The Gospel of Rutba: New Book Chronicles An Unlikely Good Samaritan In War Torn Iraq

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Amid the rubble of what remains of Rutba, a Sunni Muslim town in Iraq which until 3 days before had the only hospital for 195 miles, three Christian peacemakers hover between life and death praying for a miracle. Author Greg Barrett tells the story of the unlikely Good Samaritans who saved the lives of the Americans after the US bombed their town. The town's only request, tell the world about Rutba.

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The 2003 ‘Shock and Awe’ bombings of Iraq leveled the only hospital in the Sunni Muslim town of Rutba and for 195 miles as the crow flies. An unfortunate circumstance when, three days later, three American Christian peacemakers were critically injured in a car accident on a desolate stretch of road near a desert hub for Saddam's Ba’athist despot. But that’s only part of the story. In The Gospel of Rutba: War, Peace and The Good Samaritan Story In Iraq (Orbis, June 1, 2012), author Greg Barrett chronicles how the town of Rutba, under heavy attack from the United States, turned the other cheek and cared for the injured Americans: Shane Claiborne, Cliff Kindy and Weldon Nisly. The town’s only request after refusing payment: Go and tell the world about Rutba.

These three peacemakers, Shane, a Christian author-activist and co-founder of Philadelphia’s The Simple Way; Cliff, an organic farmer from Indiana and full-time member of Christian Peacemaker Teams; and Weldon, a Mennonite minister from Seattle, were certainly doing no harm in Iraq. But just as the Pentagon had promised, there was nowhere to hide after they were arrested by police in Baghdad and deported for documenting the destruction of American bombs. As the Christians lay bleeding in Rutba in the back of an Iraqi's station wagon, the driver asked, “Where is the hospital?”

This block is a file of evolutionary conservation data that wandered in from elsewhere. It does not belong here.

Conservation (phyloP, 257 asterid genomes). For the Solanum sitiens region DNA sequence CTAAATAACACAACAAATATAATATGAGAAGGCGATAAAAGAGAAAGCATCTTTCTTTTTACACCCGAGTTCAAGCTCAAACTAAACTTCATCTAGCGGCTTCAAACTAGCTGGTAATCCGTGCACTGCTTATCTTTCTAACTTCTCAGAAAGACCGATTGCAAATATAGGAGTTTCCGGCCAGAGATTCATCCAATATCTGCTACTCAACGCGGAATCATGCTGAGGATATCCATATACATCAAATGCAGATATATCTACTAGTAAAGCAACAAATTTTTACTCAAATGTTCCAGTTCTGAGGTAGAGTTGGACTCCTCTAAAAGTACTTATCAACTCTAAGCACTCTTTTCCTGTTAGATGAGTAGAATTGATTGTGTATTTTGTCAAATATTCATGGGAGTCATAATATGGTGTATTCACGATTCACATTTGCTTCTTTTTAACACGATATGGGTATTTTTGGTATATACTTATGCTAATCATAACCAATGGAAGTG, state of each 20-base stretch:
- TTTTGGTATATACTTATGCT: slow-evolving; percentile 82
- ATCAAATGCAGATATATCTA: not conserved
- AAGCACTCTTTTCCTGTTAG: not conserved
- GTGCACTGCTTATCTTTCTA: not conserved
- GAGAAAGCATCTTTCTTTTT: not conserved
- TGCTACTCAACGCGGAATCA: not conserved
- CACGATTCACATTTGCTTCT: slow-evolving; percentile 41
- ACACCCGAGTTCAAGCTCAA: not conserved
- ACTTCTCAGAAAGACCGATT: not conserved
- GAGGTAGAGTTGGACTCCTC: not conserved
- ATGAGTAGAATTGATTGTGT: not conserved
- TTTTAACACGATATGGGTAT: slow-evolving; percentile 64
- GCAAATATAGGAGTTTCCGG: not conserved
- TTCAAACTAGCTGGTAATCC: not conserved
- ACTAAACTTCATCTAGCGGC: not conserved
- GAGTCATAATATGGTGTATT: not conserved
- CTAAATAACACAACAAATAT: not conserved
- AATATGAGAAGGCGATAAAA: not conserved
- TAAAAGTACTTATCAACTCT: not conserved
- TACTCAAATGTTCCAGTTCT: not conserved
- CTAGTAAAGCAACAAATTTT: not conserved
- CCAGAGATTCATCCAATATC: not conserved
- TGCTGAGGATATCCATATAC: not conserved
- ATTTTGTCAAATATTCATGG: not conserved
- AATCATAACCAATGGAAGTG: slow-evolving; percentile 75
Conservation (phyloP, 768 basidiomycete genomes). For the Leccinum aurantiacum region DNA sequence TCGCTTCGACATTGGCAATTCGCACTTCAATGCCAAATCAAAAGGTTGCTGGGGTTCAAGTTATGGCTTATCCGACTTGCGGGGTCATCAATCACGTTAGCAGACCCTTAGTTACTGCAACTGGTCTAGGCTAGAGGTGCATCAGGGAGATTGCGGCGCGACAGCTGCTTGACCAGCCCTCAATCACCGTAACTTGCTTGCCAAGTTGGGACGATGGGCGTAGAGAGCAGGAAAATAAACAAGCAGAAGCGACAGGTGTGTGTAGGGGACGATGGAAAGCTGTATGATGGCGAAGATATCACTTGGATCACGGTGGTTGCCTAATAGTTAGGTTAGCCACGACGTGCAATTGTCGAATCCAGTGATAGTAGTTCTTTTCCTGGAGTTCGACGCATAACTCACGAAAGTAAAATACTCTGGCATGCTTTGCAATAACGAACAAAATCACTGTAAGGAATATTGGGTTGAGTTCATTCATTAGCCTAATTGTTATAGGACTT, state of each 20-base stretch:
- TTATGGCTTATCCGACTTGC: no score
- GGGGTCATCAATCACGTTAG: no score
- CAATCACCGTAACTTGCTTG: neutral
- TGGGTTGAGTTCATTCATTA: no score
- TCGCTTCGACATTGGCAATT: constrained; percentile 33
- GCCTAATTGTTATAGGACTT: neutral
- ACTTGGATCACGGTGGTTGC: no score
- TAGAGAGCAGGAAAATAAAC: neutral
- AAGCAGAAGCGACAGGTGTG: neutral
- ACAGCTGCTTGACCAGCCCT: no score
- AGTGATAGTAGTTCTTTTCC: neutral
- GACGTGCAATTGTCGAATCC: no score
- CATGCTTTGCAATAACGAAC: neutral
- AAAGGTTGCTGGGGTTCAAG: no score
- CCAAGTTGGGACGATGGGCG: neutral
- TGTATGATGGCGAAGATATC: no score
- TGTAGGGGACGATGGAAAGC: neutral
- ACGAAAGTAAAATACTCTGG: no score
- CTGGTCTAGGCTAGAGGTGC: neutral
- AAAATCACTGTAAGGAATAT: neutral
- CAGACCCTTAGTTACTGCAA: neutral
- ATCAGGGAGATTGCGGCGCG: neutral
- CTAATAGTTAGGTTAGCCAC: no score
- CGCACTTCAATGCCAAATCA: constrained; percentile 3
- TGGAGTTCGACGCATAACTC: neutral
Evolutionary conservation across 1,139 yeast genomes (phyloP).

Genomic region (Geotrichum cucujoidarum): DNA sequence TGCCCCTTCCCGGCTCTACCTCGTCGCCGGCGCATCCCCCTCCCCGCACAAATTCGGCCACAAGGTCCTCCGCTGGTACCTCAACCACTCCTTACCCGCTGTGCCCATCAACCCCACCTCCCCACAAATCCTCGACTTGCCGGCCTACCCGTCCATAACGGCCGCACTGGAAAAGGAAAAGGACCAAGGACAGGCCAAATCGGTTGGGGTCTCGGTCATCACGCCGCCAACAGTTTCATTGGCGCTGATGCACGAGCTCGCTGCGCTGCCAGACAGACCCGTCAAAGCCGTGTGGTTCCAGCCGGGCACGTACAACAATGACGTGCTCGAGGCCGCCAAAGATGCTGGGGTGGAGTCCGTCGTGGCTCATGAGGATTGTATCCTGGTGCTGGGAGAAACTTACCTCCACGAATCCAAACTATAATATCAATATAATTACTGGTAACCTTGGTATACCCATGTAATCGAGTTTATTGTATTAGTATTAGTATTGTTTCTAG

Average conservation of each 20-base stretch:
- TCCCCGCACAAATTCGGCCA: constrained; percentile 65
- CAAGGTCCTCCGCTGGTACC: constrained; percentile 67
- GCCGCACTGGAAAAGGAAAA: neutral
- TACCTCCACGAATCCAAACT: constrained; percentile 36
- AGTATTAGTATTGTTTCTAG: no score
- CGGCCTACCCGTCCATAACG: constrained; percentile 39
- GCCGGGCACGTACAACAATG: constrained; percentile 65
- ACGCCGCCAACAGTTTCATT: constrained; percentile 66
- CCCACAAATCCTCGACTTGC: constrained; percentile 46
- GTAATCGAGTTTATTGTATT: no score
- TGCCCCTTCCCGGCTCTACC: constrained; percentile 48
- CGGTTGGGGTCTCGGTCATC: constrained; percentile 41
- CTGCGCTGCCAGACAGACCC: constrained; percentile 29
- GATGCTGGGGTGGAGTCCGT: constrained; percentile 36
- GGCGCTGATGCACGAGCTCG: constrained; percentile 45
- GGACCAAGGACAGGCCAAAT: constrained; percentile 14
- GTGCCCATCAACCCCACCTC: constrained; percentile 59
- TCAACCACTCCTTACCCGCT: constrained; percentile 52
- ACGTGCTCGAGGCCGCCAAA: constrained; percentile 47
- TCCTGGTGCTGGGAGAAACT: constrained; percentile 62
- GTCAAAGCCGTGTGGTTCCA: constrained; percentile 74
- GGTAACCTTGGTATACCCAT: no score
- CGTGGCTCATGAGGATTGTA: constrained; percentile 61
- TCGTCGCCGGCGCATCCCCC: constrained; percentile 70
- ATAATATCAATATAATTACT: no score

“There is no hospital,” an Iraqi replied, “The Americans bombed the hospital.” Whether through karma, the law of attraction or the golden rule — Do unto others as you would have them do unto you — a Muslim doctor and staff embraced the wounded Americans, human to human and heart to heart, and began treating their bodies and their souls.

“Some Americans were glued to their televisions watching the bombings as if they were fireworks, yet a town that had just lost its hospital, its children's ward, as well as a father and son who died in the fire, forgave us and treated wounded Americans as if they were their own,” says author Barrett, who returned to Iraq in 2010 with the peacemakers.

Greg Barrett provides a riveting and heartfelt narrative on America’s search for Weapons of Mass Destruction and how the hearts of the people of Rutba were as filled with love as the warehouses were empty. Barrett, a former wire correspondent and the author of The Gospel of Father Joe: Revolutions and Revelations in the Slums of Bangkok (Wiley, 2008) is telling the stories of the unsung Good Samaritans who quietly change the world. He is founding the Good Samaritan Revolution, an online social community that will share stories of people helping each other regardless of religion and nationality. To submit a story of a Good Samaritan visit

The Gospel of Rutba: War, Peace and The Good Samaritan Story In Iraq is available now in bookstores and at online retailers, and Please visit

Attention Media: For interviews and a review copy, please contact Maureen O’Crean in her Los Angeles office at 310.379.9620

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